Sonic Racing Transformed Review

Sonic Racing Transformed Review

Apr 18, 2014

When it comes to kart racing, Sonic is the man. And the hedgehog. Whatever… Sonic is the consummate console competitor, and he and his friends have done well on mobile devices too. Sonic Racing Transformed is yet another opportunity for us all to see how fast our blue bandit has come on Android OS.

It is an intense game, and definitely not for the device spec faint of heart. There are two modes off the bat, Single player and multi player, with the single optioning into the advertised new World Tour. There is also the Weekly Challenge, which allows players to compete for streaks and prizes.

In the World Tour, it’s all about racing as we know Sonic to race. The vehicles are closer to real gear than karts, but the mechanism and feel is still the same. Using optional virtual controls that are nestled in the bottom left sonic1along with the miscellaneous gear counters on other parts of the screen, the idea is to jockey for position, avoid obstacles and deployed weapons while deploying your own to thwart the competition. It’s leveled play, with success in a current level needed to unlock higher levels. One interesting aspect is the ability to play these levels at different difficult levels, with correspondingly different payouts. This makes it possible to have a semi-new feel even after cycling through a few times, as there is a tangibly different feel on different difficult levels.

The basics of Sonic racing are all present; windy, windy roads, light play, collectible goodies and more. The different racing environments are a discovery all by themselves, with creatively transformative vehicles matching the creative locations. The game employs tasks, and there are rings that can be garnered by placing well. Rings can be used to get the boosts and characters necessary to be successful, but they are in short supply.

The multiplayer option allows for folks to compete with others, local and otherwise. While the game is stated to be compatible with third-party controllers, I didn’t get an opportunity to use one.

It’s a fun piece of software; there are in-app purchases, even after purchase, but it does pack a lot of play in its fine-tuned raceways.

Sonic Dash Review

Sonic Dash Review

Dec 18, 2013

Sonic hasn’t exactly had a streak of good luck in his old age. Many of the Sonic games have been marketed towards a younger audience, turning their back on the crowd who grew up with the spiky and speedy rodent. Even the episodic Sonic 4 games, which attempted to go back to the Genesis glory, were met with mixed criticism. So when SEGA cranked out another Sonic mobile game, skepticism was natural, especially given that this game, Sonic Dash, is an endless runner.

But SEGA apparently had some magic up their sleeve when creating Sonic Dash. While it is an endless runner, there’s actual stuff to do, rather than avoiding a hoard of something behind you. In Sonic Dash, not only are there the well known rings to collect, but baddies to combat, obstacles to jump over and the occasional boss fight. Rings, as always, will keep you going in this endless runner, even if you manage to goof up. Of course, you can always use revive tokens, or watch a 15 second video for another shot at the level.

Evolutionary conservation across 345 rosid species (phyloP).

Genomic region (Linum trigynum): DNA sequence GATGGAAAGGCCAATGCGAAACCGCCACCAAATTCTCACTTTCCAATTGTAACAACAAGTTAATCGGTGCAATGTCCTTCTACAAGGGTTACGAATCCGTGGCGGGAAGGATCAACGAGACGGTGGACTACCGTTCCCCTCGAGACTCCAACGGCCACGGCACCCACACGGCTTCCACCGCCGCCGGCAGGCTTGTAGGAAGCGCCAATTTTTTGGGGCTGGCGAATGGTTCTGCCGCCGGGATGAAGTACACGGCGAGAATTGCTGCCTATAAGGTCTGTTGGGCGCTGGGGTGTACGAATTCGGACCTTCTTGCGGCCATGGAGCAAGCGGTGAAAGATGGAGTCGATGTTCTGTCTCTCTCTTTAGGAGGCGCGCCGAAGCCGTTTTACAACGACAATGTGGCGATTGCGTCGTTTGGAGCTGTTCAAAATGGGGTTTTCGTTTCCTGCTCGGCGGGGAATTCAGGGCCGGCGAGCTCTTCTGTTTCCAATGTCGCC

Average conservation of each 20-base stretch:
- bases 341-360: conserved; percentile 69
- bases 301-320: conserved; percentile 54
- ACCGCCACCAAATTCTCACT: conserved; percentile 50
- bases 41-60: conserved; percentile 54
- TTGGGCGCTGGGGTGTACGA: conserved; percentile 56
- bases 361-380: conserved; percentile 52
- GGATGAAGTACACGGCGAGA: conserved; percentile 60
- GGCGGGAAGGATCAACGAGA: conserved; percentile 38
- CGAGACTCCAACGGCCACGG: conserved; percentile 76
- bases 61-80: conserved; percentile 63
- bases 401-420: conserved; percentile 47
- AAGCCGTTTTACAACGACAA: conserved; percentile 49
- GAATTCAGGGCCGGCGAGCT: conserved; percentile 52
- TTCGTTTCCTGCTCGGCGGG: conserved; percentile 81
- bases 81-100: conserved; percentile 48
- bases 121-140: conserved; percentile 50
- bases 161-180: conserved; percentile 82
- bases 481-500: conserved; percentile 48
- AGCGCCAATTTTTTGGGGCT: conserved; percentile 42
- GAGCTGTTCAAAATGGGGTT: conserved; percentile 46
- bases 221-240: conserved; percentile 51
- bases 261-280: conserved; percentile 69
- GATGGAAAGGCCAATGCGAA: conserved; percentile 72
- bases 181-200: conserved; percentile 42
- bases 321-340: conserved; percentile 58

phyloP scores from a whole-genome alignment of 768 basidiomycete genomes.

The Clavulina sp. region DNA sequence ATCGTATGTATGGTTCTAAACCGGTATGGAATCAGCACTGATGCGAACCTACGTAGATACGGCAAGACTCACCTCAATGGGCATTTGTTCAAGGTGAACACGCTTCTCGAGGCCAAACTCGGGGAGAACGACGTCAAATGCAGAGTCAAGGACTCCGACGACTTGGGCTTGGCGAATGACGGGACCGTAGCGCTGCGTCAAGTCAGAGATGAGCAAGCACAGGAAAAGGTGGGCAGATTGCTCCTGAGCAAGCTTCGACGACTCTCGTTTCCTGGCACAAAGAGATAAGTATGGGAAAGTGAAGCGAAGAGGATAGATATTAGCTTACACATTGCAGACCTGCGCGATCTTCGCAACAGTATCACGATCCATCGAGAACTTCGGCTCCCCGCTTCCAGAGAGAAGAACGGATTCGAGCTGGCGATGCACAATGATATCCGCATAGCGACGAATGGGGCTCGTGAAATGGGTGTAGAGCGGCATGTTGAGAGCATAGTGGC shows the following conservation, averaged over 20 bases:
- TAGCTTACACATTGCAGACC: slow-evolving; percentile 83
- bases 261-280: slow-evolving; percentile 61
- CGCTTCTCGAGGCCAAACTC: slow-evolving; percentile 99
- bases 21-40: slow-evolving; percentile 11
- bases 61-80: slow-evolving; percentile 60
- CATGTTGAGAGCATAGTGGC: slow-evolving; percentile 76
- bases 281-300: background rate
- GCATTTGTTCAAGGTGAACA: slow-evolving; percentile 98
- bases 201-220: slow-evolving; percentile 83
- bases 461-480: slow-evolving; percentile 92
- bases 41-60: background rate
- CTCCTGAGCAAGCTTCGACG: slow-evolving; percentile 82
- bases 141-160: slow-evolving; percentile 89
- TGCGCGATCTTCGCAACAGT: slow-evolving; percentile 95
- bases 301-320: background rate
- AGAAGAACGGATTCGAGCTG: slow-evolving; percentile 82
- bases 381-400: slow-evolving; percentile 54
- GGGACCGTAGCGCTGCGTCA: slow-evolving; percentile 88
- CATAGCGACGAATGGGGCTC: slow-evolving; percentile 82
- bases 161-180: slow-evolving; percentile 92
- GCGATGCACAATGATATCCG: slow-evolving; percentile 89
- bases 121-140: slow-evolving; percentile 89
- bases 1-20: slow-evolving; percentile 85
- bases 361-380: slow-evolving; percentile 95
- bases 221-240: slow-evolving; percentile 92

There is also the in game currency, in the form of red stars, which allows players to buy new characters, such as Tails, Shadow, Knuckles, and more, or other in game bonuses. There are also a series of power ups players earn or can buy, which boost one’s score, amount of rings received, or other awesome perks.Additionally, there are boss fights, which show up periodically at random times, which allow you to get an even bigger score, sort of acting as a perk.

The levels are randomly generated, as they are in many endless runners, which means players won’t face the same enemies or obstacles in the same spot, nor get the same set of rings, and not necessarily get the same perks in a level as they did the last time they played. This also applies to the end of level bonuses, which can be anything from rings, to points, to puzzle pieces, or anything that aids towards the “daily challenge”.


While it is an endless runner, using a lot of recycled game mechanics and nuances, Sonic Dash is an entertaining mobile title that will work as a great little time waster while waiting for the bus, or goofing around with. It doesn’t do anything mind blowing or terribly unique, other than the Sonic universe the game uses as a backdrop, but then again, what Sonic game has? Sonic Dash, if anything, is one of the first mobile titles with the lovable blue hedgehog that actually feels worthwhile playing.